Let's talk about the cards themselves.  As I briefly mentioned above, there are 73 cards in the set (nine more than the 2017 set).  Each of the twenty teams in the tournament has at least one card in the set with the exception of China.  Japan has the most cards in the set with 18, almost twice as many as the team with the second most, the US with 10.  Japan has two cards for each of their first round games and their quarterfinal game, three cards for their semi-final game against Mexico and five cards for the final game against the US.  Those 18 cards only feature eight separate players though - there are five cards of Shohei Ohtani, two cards each of Munetaka Murakami, Kazuma Okamoto and Masataka Yoshida and one card each of Yu Darvish, Lars Nootbaar, Roki Sasaki and Yoshinobu Yamamoto.  There are also three cards that feature "Team Japan" rather than an individual player.  Here are all 18 cards (along with the back of the card celebrating Munetaka Murakami's walkoff double in the semifinal game against Mexico):




















A couple quick additional comments - the card of Ohtani striking out Mike Trout had the highest print run of any card in the set - 42,273 (for comparison's sake, the highest print run of any of the 2017 cards was 1736 for the card of Adam Jones robbing Manny Machado of a home run.  The lowest print run for anuy of the 2023 cards was 265 for the card of Reynaldo Rodriguez & Guillermo Zuniga of Colombia).  The front of card #WBC-69 is incorrect - Murakami did not hit home runs in back-to-back games.

Despite Korea's third consecutive disappointing WBC finish, they had three cards in the set (two more than they had in 2017).  There's one card for their defeat of the Czech Republic and two cards for their 22-2 battering of China:




Despite there being around 28 former or current NPB players on various team's WBC rosters, only onetwo of these players made it onto a card.  Wu Nien-Ting of the Lions hit the first home run of the tournament for Taiwan and had his feat commemorated:


UPDATE - I somehow missed that Joey Meneses of Mexico (and former Orix Buffalo) had a card for his two home run day against Team USA.  Like Murakami's card above, this card was one of handful that had a photo on both the front and back:



In addition to the "regular" Topps Now WBC cards, Topps also issued two 12 card sets that were available for $49.99 each for a week after the tournament ended.  The first one of these was the All Tournament team.  There were two Samurai Japan players on this team although one of them - Shohei Ohtani - has two cards since he made the team as both pitcher and DH:




The other set was a partial set for the WBC Champion Samurai Japan team.  In addition to the eight players who had been featured on the "regular" Topps Now WBC cards, this set included Sosuke Genda, Shota Imanaga, Kosuke Kondoh and Shugo Maki.  I'll only show two of these cards - if you want to see all of them, Zippy Zappy has you covered:



In addition to the Topps Now cards, Topps has also issued a 50 card "Global Stars" set via boxes of 20 cards that you could only order online.  These have just started shipping in the last week or so - I'm anticipating getting mine tomorrow.  There will also be a 60 card insert set in the Topps Series Two set which will be released in the next few weeks.  The Topps Series Two set will also include autographed parallels of the WBC inserts.  I don't know if any of the later sets this year will feature memorabilia cards the way a lot of the later 2017 issues did.

Sunday, May 28, 2023

Card Of The Week May 28

With Muentaka Murakami and Chusei Mannami both homering today there's now a six-way tie for the NPB lead in home runs.  Murakami, Mannami, Shugo Maki, Toshiro Miyazaki, Kazuma Okamoto and Yutaro Sugimoto each have hit nine this year.  Here are cards of all six:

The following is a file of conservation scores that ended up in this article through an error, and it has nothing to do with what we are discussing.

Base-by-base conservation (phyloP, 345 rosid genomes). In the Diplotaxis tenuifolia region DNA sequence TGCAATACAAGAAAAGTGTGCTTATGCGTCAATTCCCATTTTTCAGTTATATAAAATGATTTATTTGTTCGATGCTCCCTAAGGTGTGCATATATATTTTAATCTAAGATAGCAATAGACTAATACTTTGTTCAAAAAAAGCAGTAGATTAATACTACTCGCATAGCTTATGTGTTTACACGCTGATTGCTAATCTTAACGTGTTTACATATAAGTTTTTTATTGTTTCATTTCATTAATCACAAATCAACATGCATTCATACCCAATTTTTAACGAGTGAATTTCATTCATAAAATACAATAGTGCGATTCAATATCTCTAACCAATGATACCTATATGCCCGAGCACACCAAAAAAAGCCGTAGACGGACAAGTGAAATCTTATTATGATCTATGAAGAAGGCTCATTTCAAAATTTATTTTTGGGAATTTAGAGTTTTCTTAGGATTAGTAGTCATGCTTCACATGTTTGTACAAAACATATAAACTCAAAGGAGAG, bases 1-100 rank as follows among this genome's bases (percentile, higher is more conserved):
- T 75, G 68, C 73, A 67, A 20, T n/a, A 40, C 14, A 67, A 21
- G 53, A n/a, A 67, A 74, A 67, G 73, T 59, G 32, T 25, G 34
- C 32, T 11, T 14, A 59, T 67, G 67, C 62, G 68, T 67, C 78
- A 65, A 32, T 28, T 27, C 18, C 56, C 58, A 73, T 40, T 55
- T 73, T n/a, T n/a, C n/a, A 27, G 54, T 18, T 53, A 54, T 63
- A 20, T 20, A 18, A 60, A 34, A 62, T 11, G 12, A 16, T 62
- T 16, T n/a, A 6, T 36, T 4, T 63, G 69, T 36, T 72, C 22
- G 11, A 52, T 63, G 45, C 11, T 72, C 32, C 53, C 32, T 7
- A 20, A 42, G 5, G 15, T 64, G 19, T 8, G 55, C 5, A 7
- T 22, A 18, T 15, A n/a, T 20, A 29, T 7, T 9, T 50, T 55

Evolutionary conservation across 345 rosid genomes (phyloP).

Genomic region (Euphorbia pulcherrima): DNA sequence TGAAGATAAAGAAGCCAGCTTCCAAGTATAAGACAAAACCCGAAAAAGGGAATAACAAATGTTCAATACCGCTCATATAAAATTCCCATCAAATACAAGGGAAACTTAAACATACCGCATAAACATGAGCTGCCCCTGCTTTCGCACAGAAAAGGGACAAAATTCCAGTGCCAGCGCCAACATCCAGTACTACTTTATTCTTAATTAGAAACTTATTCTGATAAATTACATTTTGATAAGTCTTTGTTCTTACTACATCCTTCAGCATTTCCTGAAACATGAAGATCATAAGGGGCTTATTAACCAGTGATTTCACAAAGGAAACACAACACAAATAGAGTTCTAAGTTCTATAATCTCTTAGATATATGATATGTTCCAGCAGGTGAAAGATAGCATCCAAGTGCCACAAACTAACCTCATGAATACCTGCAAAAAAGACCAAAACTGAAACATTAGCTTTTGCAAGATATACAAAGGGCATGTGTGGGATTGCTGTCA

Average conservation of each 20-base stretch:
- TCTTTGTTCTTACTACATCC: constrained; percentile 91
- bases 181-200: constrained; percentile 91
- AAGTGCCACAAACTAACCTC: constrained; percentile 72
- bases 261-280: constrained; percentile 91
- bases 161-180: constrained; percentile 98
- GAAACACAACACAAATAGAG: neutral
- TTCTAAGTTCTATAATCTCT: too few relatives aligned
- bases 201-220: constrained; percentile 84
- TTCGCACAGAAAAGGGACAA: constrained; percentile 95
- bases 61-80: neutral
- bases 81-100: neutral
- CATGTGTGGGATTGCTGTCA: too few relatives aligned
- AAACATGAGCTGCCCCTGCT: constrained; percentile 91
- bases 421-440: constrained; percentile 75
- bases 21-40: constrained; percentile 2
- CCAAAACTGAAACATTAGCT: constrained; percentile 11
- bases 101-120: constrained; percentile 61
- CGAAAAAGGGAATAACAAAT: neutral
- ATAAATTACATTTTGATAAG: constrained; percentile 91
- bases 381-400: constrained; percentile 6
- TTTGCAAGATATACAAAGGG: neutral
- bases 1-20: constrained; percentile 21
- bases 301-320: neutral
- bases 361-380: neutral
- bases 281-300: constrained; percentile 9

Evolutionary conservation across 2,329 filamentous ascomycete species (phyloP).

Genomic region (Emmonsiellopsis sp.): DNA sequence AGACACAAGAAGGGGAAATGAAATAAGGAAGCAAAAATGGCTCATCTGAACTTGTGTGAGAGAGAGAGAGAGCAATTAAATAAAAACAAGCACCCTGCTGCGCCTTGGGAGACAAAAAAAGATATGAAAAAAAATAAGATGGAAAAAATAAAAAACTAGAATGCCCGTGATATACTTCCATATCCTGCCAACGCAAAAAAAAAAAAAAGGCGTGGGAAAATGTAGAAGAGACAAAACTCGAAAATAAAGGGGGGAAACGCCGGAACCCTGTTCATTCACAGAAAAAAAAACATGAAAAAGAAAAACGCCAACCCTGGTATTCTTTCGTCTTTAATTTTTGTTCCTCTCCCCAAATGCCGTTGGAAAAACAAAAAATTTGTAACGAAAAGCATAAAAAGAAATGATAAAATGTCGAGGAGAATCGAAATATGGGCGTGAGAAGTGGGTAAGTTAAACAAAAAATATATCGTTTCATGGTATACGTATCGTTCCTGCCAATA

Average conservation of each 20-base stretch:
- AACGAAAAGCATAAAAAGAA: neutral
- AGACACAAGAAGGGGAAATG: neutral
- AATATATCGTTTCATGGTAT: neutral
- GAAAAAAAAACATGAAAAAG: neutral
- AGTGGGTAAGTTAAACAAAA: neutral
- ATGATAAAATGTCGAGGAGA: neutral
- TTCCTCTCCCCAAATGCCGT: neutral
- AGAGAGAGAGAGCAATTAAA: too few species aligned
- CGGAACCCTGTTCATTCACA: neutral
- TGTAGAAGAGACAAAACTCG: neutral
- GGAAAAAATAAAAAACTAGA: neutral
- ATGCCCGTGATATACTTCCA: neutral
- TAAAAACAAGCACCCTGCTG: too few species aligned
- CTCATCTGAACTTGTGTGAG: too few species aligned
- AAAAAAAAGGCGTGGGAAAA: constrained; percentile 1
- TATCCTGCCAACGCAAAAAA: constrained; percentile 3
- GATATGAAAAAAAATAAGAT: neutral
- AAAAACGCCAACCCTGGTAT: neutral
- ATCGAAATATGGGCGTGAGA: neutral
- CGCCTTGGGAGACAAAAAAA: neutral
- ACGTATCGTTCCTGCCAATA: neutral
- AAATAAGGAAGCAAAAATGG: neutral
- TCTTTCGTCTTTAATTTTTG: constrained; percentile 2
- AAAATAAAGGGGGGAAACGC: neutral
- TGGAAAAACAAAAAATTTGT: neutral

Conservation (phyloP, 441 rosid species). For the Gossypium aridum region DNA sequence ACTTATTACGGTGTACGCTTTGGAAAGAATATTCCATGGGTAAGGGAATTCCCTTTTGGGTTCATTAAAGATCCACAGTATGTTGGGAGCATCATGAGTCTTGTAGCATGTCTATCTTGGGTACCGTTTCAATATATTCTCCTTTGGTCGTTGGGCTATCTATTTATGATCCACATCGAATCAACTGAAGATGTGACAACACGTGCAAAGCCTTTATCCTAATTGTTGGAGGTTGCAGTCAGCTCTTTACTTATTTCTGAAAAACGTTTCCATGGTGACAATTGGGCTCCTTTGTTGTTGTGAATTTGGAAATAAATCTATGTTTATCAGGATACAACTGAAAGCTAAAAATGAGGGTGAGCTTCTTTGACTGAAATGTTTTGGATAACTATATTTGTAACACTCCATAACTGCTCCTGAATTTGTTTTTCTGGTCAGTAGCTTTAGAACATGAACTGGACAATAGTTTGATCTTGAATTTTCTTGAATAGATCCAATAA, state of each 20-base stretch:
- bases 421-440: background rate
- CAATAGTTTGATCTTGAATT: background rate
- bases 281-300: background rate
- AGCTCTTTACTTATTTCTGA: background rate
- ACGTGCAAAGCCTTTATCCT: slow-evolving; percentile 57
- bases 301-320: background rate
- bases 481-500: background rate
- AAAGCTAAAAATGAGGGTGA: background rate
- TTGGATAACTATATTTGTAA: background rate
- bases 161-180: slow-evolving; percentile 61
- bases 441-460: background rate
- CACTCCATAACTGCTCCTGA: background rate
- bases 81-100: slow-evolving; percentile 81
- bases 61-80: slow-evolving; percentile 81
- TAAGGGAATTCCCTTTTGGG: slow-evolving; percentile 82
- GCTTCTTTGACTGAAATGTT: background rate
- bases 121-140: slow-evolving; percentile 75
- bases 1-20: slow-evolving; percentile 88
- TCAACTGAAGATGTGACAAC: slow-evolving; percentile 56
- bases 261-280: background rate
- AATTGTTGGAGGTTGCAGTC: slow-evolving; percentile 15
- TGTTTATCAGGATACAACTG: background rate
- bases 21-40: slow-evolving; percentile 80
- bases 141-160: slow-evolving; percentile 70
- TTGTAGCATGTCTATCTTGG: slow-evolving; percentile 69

2021 Epoch Baystars Rookies & Stars #22

2022 BBM Icons - Rough Diamond #33

2021 Calbee #202

2018 Epoch Swallows Rookies & Stars #58a

2016 Giants Players Day (Okamoto)

2022 BBM Buffaloes #MG9

Saturday, May 27, 2023

Lars And The Real Story


2023 Topps Now WBC Champs #WBCJPN-2

A couple weeks ago a commentator suggested during a Chunichi Dragons game that the Dragons needed to go out and sign Lars Nootbaar to a contract.  This got picked up on the NPB subreddit and someone asked if Nootbaar would have to go through the draft because he was of Japanese descent.  I thought that was an interesting question so I sent it off to John E. Gibson of the Japan Baseball Weekly Podcast and he and Jim Allen took up the question in last week's installment.

Before I give you their answer, let me go through my thought process on this.  My first thought was, no, he doesn't need to go through the draft.  But then I started thinking about two somewhat similar cases - one from 19 years ago and one from this past year and I wasn't so sure.

2005 BBM 1st Version #118

Michael Nakamura was born in Nara, Japan to a Japanese father and an Australian mother.  He grew up in Australia and signed his first professional contract in 1997 with the Minnesota Twins.  After spending seven years in the Twins and Blue Jay organizations (including 31 games in MLB) he decided to pursue playing in Japan.  The way he tells the story in a Baseball.com.au podcast from a couple years ago, he and the Hanshin Tigers had agreed on a two year deal, only to have Hanshin back out of it at the last minute.  He had a tryout with the Marines that went very well and he and the team were in agreement on a salary.  The Marines suggested that since he had Japanese citizenship, the Marines could draft him and then he wouldn't count against the foreign player quota.  Nakamura agreed to this and the two parties parted ways with the expectation that he would be drafted by the Marines.  He also had a tryout with the Fighters but he still was expecting to become a Marine.  On draft day, however, something unexpected happened.  NPB used to allow teams to come to agreements with players before the actual draft - I think the term usually gets translated as something "free acquisition frame". Any team that signed a player like this however lost their first two picks in the draft and if they signed a second player then they lost their third round pick as well.  The Marines signed two players like this in 2004 and therefore they didn't have a pick until the ninth pick in the fourth round.  The Fighters surprised them and Nakamura by taking him with the seventh pick in that round.  Nakamura would go on to play for the Fighters, Giants and Lions over the next eight seasons before retiring after 2012.